LEGLAG   Leckhampton Green Land Action Group



Dr Elizabeth Pimley, committee member of LEGLAG, has compiled an ecological assessment of the whole area, this has been submitted to the local planning authority's Comparative Site.

The open countryside at Leckhampton on which development has been proposed on four occasions is an area of great value to wildlife as well as Cheltenham residents. The green fields around Leckhampton comprise a collection of semi-improved grassland meadows, several traditional orchards and small holdings bordered by numerous species-rich hedgerows and trees composed of native species (many of which are mature), with two streams traversing the area. Many of the hedgerows are ancient and date back before Enclosure, in the doomsday book of 1086 the settlement was divided among three landowners and recorded as Lechametone, meaning ‘homestead where garlic or leeks were grown’.  These rich habitats provide a refuge for a variety of wildlife as frequently recorded by local residents, these will be cataloged and added to this page. A data search from the Gloucestershire Environmental Records Centre revealed numerous wildlife records within the site and close proximity:

  1. Willow warblers

  2. Blue tits

  3. Great tits

  4. Cuckoos

  5. Goldfinches

  6. Yellow hammers

  7. Starlings

  8. Song thrushes

  9. Siskins

  10. Redwings

  11. Mistle thrushes

  12. Kingfishers

  13. Kestrels

  14. Greenfinches

  15. Adders

  16. Grass snakes

  17. Hedgehogs

  18. Badgers

In the JCS Sustainability Appraisal - C6 Land to the South of Cheltenham, the area was described as, ‘intimate rolling landscape, predominantly pastoral with improved and semi-improved pasture. Good hedgerow condition, and good proportion of orchard many displaying old over mature Peary pears. Good number of parkland trees and many veteran oaks along with other species. Small pockets of woodland dotted around the site. Area around Leckhampton displays unusual land use pattern with many small holdings, orchards and allotment/market gardens. Good brookline and associated tree cover. Overall this area displays a good mosaic of habitat types which could make mitigation difficult’.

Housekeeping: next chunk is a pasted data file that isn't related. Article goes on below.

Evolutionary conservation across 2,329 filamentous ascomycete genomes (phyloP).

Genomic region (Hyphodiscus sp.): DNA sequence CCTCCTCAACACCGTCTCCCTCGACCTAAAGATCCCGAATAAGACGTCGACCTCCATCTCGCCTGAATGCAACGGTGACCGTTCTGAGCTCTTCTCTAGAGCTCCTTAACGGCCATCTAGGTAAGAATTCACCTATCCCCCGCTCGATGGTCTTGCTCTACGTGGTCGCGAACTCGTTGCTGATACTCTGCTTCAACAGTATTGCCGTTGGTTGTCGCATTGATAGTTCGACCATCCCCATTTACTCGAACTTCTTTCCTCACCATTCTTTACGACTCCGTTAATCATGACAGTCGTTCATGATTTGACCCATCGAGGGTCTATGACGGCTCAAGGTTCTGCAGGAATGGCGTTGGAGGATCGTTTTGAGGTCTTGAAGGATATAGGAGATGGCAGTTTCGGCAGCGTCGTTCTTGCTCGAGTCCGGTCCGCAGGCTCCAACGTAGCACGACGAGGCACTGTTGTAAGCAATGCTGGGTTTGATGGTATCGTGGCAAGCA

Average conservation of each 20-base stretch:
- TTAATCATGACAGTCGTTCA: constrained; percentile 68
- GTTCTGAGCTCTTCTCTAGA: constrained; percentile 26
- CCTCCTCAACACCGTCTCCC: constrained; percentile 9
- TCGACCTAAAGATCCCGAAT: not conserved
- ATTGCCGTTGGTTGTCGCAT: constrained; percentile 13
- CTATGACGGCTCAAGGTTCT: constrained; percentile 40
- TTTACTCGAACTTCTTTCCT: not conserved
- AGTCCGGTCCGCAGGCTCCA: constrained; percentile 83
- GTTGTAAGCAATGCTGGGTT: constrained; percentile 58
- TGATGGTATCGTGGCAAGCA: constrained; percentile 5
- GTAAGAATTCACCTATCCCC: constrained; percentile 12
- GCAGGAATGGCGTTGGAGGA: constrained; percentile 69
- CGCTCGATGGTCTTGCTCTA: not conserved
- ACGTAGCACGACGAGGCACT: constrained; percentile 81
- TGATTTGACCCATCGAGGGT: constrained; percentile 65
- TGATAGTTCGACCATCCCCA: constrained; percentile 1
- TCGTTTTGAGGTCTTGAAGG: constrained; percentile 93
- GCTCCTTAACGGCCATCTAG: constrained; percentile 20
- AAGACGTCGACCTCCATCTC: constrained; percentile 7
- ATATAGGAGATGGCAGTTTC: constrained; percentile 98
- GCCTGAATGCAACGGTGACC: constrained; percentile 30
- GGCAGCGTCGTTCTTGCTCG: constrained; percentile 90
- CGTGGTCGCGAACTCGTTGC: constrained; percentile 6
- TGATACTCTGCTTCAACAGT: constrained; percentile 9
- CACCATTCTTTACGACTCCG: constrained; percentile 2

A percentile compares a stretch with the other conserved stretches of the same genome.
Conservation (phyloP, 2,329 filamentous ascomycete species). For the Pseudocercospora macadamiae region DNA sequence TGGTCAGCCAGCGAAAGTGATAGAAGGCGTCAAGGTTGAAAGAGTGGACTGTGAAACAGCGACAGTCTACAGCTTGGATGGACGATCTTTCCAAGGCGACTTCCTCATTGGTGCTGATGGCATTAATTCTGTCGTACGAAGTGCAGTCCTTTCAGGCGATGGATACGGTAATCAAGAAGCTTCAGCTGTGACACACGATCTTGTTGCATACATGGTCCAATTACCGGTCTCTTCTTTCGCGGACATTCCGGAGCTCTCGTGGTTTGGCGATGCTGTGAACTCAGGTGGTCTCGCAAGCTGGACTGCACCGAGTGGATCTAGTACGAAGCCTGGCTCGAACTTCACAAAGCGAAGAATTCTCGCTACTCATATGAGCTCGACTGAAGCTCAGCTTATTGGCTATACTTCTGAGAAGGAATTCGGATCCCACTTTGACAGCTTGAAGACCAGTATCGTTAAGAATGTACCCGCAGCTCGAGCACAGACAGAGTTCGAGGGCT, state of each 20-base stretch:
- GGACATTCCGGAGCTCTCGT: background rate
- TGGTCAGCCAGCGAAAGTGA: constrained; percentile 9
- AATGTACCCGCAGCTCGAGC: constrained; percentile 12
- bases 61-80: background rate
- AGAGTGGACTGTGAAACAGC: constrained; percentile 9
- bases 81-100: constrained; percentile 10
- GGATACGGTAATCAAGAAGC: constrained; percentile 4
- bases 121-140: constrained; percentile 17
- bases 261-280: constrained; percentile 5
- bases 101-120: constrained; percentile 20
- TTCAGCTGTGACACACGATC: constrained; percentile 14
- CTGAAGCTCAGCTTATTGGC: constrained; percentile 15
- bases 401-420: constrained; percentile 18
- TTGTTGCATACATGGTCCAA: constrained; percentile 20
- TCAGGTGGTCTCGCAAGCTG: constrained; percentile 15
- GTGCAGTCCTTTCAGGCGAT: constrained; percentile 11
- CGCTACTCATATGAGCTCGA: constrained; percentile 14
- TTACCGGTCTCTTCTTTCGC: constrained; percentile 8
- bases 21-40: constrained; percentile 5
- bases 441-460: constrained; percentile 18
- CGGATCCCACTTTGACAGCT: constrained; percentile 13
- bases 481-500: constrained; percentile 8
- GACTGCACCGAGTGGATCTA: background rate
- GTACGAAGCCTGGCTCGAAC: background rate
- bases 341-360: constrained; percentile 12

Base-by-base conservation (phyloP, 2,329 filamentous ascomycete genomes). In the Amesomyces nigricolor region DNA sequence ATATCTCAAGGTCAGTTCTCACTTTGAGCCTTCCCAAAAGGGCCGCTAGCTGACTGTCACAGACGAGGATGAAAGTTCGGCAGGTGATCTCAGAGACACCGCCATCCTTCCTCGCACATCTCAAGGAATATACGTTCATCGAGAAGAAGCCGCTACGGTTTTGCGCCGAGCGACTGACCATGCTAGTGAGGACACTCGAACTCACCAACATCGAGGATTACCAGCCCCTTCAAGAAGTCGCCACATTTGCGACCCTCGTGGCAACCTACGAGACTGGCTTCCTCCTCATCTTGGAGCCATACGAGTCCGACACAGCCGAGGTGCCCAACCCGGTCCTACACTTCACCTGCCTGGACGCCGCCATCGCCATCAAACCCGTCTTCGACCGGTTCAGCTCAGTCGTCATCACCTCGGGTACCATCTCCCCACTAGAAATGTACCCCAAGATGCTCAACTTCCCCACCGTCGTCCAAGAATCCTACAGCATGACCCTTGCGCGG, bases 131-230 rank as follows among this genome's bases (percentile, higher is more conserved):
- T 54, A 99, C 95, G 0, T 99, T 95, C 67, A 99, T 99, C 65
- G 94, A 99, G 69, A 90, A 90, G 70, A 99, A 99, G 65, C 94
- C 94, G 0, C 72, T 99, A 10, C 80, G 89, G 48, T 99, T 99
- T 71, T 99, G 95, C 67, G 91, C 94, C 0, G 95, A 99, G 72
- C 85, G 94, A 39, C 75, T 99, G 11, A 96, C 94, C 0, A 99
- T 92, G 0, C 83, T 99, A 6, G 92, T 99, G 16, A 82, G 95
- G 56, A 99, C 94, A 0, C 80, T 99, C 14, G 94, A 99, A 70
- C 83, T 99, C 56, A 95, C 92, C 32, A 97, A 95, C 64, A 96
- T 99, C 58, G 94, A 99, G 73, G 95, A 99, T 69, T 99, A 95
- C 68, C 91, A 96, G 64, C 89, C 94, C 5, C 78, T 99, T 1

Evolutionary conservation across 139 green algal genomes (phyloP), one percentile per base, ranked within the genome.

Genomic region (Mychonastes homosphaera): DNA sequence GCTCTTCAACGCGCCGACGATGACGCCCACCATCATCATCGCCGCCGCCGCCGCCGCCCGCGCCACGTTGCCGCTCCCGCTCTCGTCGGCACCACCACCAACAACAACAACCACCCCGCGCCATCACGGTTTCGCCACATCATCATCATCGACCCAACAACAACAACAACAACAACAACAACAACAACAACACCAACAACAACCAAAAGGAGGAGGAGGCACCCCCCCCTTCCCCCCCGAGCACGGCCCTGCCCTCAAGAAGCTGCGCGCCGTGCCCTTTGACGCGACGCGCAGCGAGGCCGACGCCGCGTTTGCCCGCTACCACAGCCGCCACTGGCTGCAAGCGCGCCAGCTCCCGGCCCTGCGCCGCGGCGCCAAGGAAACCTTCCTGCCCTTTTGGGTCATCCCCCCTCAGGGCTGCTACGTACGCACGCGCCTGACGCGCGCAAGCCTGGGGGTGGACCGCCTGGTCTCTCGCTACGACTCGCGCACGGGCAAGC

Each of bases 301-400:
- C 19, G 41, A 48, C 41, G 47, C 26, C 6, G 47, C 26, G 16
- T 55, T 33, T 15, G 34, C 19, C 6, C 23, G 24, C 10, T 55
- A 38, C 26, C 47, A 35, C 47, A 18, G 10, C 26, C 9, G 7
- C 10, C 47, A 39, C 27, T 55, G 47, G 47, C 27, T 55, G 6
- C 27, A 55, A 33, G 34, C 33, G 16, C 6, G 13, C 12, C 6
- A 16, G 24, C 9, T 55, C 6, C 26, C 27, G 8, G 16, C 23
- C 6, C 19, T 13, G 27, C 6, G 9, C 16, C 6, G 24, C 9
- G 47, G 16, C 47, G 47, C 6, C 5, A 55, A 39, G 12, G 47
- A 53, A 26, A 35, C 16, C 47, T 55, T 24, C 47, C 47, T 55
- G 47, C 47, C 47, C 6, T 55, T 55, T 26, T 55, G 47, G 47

Hedgerows and traditional orchards are listed as Priority Habitats under the UK Biodiversity Action Plan (BAP) and the preservation of these habitats within the site is therefore promoted. The current large scale development proposals would result in the loss of the old orchards and the associated species assemblage of plants and wildlife that has developed over the years. It is therefore recommended that the orchards be preserved and enhanced rather than destroyed and new ones planted elsewhere with the resulting loss of associated ecological features. The site contains numerous species-rich hedgerows and many of the hedgerows are important under the Hedgerow Regulations 1997. The development will result in the loss of several species-rich hedgerows and hedgerows designated as important under the Hedgerow Regulations 1997. The hedgerows contain a mixture of native species of trees and shrubs and provide habitat for foraging and shelter for a variety of species including bats, dormice, woodmice and other small mammals, slow-worms, grass snakes and a variety of bird species, some of which are of conservation concern.

During a LEGLAG bat walk this summer, several soprano and common pipistrelle bats were recorded flying along the hedgerows bordering Lott’s Meadow and Kidnapper’s Lane. More comprehensive bat activity transects have been undertaken by Hankinson Duckett Associates in 2010 and 2011, which recorded the following species:

  1. Common pipistrelle

  2. Soprano pipistrelle

  3. Noctule

  4. Natterer’s

  5. Whiskered/ Brandt’s bats

Most activity was recorded along linear features (hedgerows and tree lines etc.) especially those associated with tree lines/streams running north-south. Noctule and soprano pipistrelle bats are listed as a Priority Species under the UK Biodiversity Action Plan (UK BAP). The hedgerows not only provide valuable commuting routes for all bat species, but two hedgerows at the western end of the site support non-maternity summer roosts for pipistrelle and Natterer’s bats (Hankinson Duckett Associates 2011). As all bat species are protected from deliberate killing, injury and disturbance and their roosts are protected from damage or destruction under Conservation of Habitats and Species Regulations 2010 and Wildlife and Countryside Act 1981(as amended) it is vital that these hedgerows be retained and strong artificial lighting along bat commuting routes be avoided.